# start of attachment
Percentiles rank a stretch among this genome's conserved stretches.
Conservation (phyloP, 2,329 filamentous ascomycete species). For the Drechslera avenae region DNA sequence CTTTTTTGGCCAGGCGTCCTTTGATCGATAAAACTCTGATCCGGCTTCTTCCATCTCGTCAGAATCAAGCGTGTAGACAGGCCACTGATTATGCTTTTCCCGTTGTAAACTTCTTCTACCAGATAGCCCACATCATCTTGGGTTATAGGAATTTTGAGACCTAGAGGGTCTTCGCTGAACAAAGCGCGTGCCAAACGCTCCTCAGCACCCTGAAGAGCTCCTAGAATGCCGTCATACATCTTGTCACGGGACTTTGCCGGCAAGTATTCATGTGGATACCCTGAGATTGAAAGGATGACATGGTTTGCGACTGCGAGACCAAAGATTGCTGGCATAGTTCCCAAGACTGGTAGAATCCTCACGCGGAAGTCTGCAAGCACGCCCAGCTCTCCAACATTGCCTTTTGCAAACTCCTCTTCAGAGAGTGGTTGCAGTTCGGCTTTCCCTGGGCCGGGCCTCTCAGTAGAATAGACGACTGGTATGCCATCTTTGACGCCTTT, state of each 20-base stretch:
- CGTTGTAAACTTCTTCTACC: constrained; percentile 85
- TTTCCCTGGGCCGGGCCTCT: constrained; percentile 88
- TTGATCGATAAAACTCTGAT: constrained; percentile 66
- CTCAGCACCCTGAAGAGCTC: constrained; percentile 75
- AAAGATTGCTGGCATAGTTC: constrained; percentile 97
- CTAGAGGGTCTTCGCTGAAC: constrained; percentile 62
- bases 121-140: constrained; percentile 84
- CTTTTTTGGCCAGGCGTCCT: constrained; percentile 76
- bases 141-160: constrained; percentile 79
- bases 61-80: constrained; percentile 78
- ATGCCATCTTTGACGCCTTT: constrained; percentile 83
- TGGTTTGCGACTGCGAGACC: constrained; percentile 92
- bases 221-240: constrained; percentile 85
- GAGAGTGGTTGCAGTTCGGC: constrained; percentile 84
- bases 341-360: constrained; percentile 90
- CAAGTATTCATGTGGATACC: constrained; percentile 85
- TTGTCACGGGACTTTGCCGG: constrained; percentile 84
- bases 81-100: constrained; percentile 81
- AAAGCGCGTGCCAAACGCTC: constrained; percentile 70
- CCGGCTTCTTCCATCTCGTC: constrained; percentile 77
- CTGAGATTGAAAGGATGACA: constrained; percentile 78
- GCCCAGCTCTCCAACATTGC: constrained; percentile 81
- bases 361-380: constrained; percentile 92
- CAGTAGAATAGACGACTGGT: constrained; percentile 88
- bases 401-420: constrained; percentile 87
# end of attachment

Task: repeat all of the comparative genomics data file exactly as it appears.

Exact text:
Percentiles rank a stretch among this genome's conserved stretches.
Conservation (phyloP, 2,329 filamentous ascomycete species). For the Drechslera avenae region DNA sequence CTTTTTTGGCCAGGCGTCCTTTGATCGATAAAACTCTGATCCGGCTTCTTCCATCTCGTCAGAATCAAGCGTGTAGACAGGCCACTGATTATGCTTTTCCCGTTGTAAACTTCTTCTACCAGATAGCCCACATCATCTTGGGTTATAGGAATTTTGAGACCTAGAGGGTCTTCGCTGAACAAAGCGCGTGCCAAACGCTCCTCAGCACCCTGAAGAGCTCCTAGAATGCCGTCATACATCTTGTCACGGGACTTTGCCGGCAAGTATTCATGTGGATACCCTGAGATTGAAAGGATGACATGGTTTGCGACTGCGAGACCAAAGATTGCTGGCATAGTTCCCAAGACTGGTAGAATCCTCACGCGGAAGTCTGCAAGCACGCCCAGCTCTCCAACATTGCCTTTTGCAAACTCCTCTTCAGAGAGTGGTTGCAGTTCGGCTTTCCCTGGGCCGGGCCTCTCAGTAGAATAGACGACTGGTATGCCATCTTTGACGCCTTT, state of each 20-base stretch:
- CGTTGTAAACTTCTTCTACC: constrained; percentile 85
- TTTCCCTGGGCCGGGCCTCT: constrained; percentile 88
- TTGATCGATAAAACTCTGAT: constrained; percentile 66
- CTCAGCACCCTGAAGAGCTC: constrained; percentile 75
- AAAGATTGCTGGCATAGTTC: constrained; percentile 97
- CTAGAGGGTCTTCGCTGAAC: constrained; percentile 62
- bases 121-140: constrained; percentile 84
- CTTTTTTGGCCAGGCGTCCT: constrained; percentile 76
- bases 141-160: constrained; percentile 79
- bases 61-80: constrained; percentile 78
- ATGCCATCTTTGACGCCTTT: constrained; percentile 83
- TGGTTTGCGACTGCGAGACC: constrained; percentile 92
- bases 221-240: constrained; percentile 85
- GAGAGTGGTTGCAGTTCGGC: constrained; percentile 84
- bases 341-360: constrained; percentile 90
- CAAGTATTCATGTGGATACC: constrained; percentile 85
- TTGTCACGGGACTTTGCCGG: constrained; percentile 84
- bases 81-100: constrained; percentile 81
- AAAGCGCGTGCCAAACGCTC: constrained; percentile 70
- CCGGCTTCTTCCATCTCGTC: constrained; percentile 77
- CTGAGATTGAAAGGATGACA: constrained; percentile 78
- GCCCAGCTCTCCAACATTGC: constrained; percentile 81
- bases 361-380: constrained; percentile 92
- CAGTAGAATAGACGACTGGT: constrained; percentile 88
- bases 401-420: constrained; percentile 87